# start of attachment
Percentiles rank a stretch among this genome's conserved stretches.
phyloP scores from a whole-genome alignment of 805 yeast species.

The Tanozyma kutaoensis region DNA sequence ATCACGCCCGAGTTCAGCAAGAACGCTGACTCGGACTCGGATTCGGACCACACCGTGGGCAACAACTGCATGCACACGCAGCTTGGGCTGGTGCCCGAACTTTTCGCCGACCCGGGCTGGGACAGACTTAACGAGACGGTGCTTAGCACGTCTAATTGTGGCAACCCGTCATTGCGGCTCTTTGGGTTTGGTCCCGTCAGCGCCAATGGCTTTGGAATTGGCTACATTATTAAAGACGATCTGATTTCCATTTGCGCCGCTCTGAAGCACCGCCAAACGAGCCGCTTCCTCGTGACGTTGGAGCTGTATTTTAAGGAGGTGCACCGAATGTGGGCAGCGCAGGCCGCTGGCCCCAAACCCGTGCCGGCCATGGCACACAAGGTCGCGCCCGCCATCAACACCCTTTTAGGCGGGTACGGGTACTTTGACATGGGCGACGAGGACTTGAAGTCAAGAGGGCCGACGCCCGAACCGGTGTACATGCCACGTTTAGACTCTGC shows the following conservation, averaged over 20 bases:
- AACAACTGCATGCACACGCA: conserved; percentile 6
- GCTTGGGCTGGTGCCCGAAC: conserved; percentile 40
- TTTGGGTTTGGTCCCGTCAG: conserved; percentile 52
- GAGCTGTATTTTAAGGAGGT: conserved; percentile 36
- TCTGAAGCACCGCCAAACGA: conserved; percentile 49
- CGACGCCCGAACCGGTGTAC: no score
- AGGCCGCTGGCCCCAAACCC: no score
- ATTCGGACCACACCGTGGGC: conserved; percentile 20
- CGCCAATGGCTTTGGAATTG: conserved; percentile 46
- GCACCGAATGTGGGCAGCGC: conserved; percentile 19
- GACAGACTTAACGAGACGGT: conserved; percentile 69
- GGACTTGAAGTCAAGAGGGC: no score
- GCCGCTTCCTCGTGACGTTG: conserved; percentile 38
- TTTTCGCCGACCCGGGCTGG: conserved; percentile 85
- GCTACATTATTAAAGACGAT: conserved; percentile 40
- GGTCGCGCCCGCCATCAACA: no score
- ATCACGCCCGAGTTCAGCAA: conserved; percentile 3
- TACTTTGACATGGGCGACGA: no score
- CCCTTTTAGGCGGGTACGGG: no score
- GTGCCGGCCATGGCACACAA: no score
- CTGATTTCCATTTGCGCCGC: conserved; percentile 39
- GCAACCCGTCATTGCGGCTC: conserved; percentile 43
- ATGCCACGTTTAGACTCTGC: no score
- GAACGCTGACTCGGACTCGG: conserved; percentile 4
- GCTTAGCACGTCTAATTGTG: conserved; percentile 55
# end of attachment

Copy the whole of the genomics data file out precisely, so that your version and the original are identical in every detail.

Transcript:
Percentiles rank a stretch among this genome's conserved stretches.
phyloP scores from a whole-genome alignment of 805 yeast species.

The Tanozyma kutaoensis region DNA sequence ATCACGCCCGAGTTCAGCAAGAACGCTGACTCGGACTCGGATTCGGACCACACCGTGGGCAACAACTGCATGCACACGCAGCTTGGGCTGGTGCCCGAACTTTTCGCCGACCCGGGCTGGGACAGACTTAACGAGACGGTGCTTAGCACGTCTAATTGTGGCAACCCGTCATTGCGGCTCTTTGGGTTTGGTCCCGTCAGCGCCAATGGCTTTGGAATTGGCTACATTATTAAAGACGATCTGATTTCCATTTGCGCCGCTCTGAAGCACCGCCAAACGAGCCGCTTCCTCGTGACGTTGGAGCTGTATTTTAAGGAGGTGCACCGAATGTGGGCAGCGCAGGCCGCTGGCCCCAAACCCGTGCCGGCCATGGCACACAAGGTCGCGCCCGCCATCAACACCCTTTTAGGCGGGTACGGGTACTTTGACATGGGCGACGAGGACTTGAAGTCAAGAGGGCCGACGCCCGAACCGGTGTACATGCCACGTTTAGACTCTGC shows the following conservation, averaged over 20 bases:
- AACAACTGCATGCACACGCA: conserved; percentile 6
- GCTTGGGCTGGTGCCCGAAC: conserved; percentile 40
- TTTGGGTTTGGTCCCGTCAG: conserved; percentile 52
- GAGCTGTATTTTAAGGAGGT: conserved; percentile 36
- TCTGAAGCACCGCCAAACGA: conserved; percentile 49
- CGACGCCCGAACCGGTGTAC: no score
- AGGCCGCTGGCCCCAAACCC: no score
- ATTCGGACCACACCGTGGGC: conserved; percentile 20
- CGCCAATGGCTTTGGAATTG: conserved; percentile 46
- GCACCGAATGTGGGCAGCGC: conserved; percentile 19
- GACAGACTTAACGAGACGGT: conserved; percentile 69
- GGACTTGAAGTCAAGAGGGC: no score
- GCCGCTTCCTCGTGACGTTG: conserved; percentile 38
- TTTTCGCCGACCCGGGCTGG: conserved; percentile 85
- GCTACATTATTAAAGACGAT: conserved; percentile 40
- GGTCGCGCCCGCCATCAACA: no score
- ATCACGCCCGAGTTCAGCAA: conserved; percentile 3
- TACTTTGACATGGGCGACGA: no score
- CCCTTTTAGGCGGGTACGGG: no score
- GTGCCGGCCATGGCACACAA: no score
- CTGATTTCCATTTGCGCCGC: conserved; percentile 39
- GCAACCCGTCATTGCGGCTC: conserved; percentile 43
- ATGCCACGTTTAGACTCTGC: no score
- GAACGCTGACTCGGACTCGG: conserved; percentile 4
- GCTTAGCACGTCTAATTGTG: conserved; percentile 55